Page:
Apple iPhone X screen at launch event
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iPhone X launch, EV pledges and more: best of the week’s news

E&T staff pick their favourite news stories from the past week and reflect on what these latest developments in engineering and technology mean to them.

Jack Loughran, news reporter

Apple sets stage for ‘next 10 years’ of mobile technology with iPhone X

Apple used to be the king of product reveals. The tech in the early iPhones was not only more impressive than any of its rivals at the time, but the wall of secrecy around its new products was deftly maintained so that the reveal itself contained genuine news that was perfectly stage-managed by Apple. Those days are long gone.

In 2010 the iPhone 4 was famously leaked by tech site Gizmodo six months before its official reveal, after one of its developers got hammered and left a prototype device in a bar. That was the start of the now annual tradition where iPhones are routinely leaked months ahead of their release so that by the time the keynote conference takes place, everyone knows everything about the device. The iPhone 4 was also the last model to truly stand out in an increasingly crowded smartphone marketplace. The premium metal build and ‘retina’ display was not to be bettered by any other smartphone released that year.

Fast-forward to 2017 and Apple just cannot command the control and excitement that it used to elicit from rabid iPhone fans. The iPhone became increasingly iterative as time went on, and Android improved rapidly in all of the areas where iOS once demonstrated superiority. The iPhone’s closed ecosystem also became frustrating in comparison to Android’s relative openness. For example, Apple is only just adding a file browser in iOS 11. It’s 2017 guys, come on.

In addition everyone knew everything about the ‘revolutionary’ iPhone X before it was officially shown to the public. Every spec and detail had already been discussed and scrutinised months before the keynote speech, which itself just became a confirmation of what people already knew. Meanwhile, although the phone may have been ‘revolutionary’ if considered purely within the confines of the iPhone range, a number of Android devices already contained many of its most interesting features. The S8, now over six months old, also had facial recognition and a massive display that took up the whole body, and although it’s expensive it’ll still cost significantly less than the ludicrously priced $999 iPhone X.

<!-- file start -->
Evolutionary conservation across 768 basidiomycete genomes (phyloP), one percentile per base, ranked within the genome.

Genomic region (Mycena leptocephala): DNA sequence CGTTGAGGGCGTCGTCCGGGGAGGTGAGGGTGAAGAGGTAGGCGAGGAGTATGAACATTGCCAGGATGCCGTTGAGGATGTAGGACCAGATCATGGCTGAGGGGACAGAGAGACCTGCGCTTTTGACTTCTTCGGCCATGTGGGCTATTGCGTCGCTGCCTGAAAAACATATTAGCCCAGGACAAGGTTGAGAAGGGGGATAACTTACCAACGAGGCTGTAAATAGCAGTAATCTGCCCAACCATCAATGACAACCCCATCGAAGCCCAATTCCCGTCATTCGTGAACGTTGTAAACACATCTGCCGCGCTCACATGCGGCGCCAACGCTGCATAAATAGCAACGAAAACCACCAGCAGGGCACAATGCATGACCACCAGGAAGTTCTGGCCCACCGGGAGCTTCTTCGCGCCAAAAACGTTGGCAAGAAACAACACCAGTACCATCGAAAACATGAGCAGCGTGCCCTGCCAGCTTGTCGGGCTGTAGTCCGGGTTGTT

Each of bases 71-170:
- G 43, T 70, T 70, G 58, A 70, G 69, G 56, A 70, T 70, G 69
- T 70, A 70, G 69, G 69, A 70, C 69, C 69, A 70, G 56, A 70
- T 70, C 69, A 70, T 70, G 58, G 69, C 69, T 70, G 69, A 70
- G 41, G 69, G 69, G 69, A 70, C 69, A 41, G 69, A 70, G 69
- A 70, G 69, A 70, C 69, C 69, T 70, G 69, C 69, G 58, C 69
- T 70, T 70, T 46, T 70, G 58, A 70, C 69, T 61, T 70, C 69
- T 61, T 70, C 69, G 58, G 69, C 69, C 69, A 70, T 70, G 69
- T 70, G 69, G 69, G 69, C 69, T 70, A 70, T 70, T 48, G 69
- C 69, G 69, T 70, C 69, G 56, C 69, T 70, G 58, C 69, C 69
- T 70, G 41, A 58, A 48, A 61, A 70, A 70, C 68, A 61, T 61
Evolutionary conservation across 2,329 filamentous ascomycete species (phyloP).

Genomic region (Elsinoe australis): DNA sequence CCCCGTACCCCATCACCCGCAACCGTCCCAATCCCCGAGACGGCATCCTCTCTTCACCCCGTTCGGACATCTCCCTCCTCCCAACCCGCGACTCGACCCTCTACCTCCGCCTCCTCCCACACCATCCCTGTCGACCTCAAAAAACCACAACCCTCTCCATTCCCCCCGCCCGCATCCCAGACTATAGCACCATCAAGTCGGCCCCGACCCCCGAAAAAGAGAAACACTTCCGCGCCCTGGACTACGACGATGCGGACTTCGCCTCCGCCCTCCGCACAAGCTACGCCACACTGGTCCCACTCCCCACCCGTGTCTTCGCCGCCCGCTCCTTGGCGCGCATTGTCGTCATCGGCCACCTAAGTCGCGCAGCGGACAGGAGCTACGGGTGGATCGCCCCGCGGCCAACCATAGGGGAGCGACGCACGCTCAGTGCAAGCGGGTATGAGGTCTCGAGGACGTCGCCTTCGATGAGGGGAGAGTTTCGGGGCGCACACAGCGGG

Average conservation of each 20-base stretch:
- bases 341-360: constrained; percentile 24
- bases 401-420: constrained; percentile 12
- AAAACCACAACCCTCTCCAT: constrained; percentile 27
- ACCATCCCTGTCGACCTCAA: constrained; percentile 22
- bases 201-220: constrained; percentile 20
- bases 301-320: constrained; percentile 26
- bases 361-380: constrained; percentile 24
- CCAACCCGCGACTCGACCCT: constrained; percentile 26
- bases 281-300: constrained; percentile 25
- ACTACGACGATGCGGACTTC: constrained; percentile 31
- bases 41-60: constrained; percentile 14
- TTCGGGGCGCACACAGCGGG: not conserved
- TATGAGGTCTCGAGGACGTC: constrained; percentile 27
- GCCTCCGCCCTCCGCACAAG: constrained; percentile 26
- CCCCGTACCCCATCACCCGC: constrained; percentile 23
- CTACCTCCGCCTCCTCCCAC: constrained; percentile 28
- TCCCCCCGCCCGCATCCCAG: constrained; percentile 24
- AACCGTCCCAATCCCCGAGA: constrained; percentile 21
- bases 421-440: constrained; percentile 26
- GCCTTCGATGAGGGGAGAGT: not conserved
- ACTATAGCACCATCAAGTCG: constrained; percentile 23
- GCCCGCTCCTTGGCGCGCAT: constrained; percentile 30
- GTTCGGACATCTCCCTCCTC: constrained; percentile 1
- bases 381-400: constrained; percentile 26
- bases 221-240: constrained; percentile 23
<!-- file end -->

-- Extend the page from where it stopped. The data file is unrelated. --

There will of course still be a market for iPhones even at that price, but years of diminishing returns are starting to take their course (iPhone 7 saw a marked fall in sales in comparison to the previous year). As the lustre of the new models slowly fades, the premium price expected from consumers becomes increasingly less justifiable especially considering the alternatives.

Jonathan Wilson, online managing editor

Will robots steal our jobs?

It’s a question on the lips and minds of many and something one should definitely be considering in relation to one’s chosen profession. Whether or not we all end up becoming robot service personnel remains to be seen. Personally, I highly doubt it, because no matter how advanced robots become, there will always be certain human endeavours at which they royally suck. Ergo, jobs for humans will continue to exist.

Industry 4.0 and the productivity problem

In considering the above problem - that of robots nicking all the work - perhaps mankind should consider its own failure to make the most of the prevailing technology and push on to a higher level of productivity and prosperity. We appear to be floundering in an age of unprecedented opportunity gifted to us by technology.

Apple sets stage for “next 10 years” of mobile technology with iPhone X

The whole world and its wife knows by now that there are new iPhones coming out soon, although what impressed me most this week was how switched on and proactive Apple is in enticing new customers to its shiny handsets (literally shiny - they’re made of glass). No sooner had the presentations finished at the Special Event [sic], the first to be held at the new Steve Jobs Theater, than Apple’s website home page and all dedicated product pages were updated with an avalanche of new information - all presented in the slickest, most impressive web way possible. The next morning, I received a personal email from Apple, as an existing customer of its iPhone Upgrade Programme, suggesting that I set a calendar alert for 08:01 on 15/09, in order to be first in line to reserve a new iPhone 8. The same e-mail - again, replete with multiple gorgeous images of the new products - also told me I was eligible for the iPhone X, if I cared to spend a little bit more money, and suggested the optimum reservation time and date to be first in line for that, too. I could also check my current upgrade programme status and payments with one click, making it incredibly easy for me to find myself effortlessly seduced into upgrading my existing iPhone 7, which actually I am perfectly happy with. I haven’t quite succumbed to Apple's seduction… yet. There’s clearly no sense of any productivity problem over at One Infinite Loop, California, though.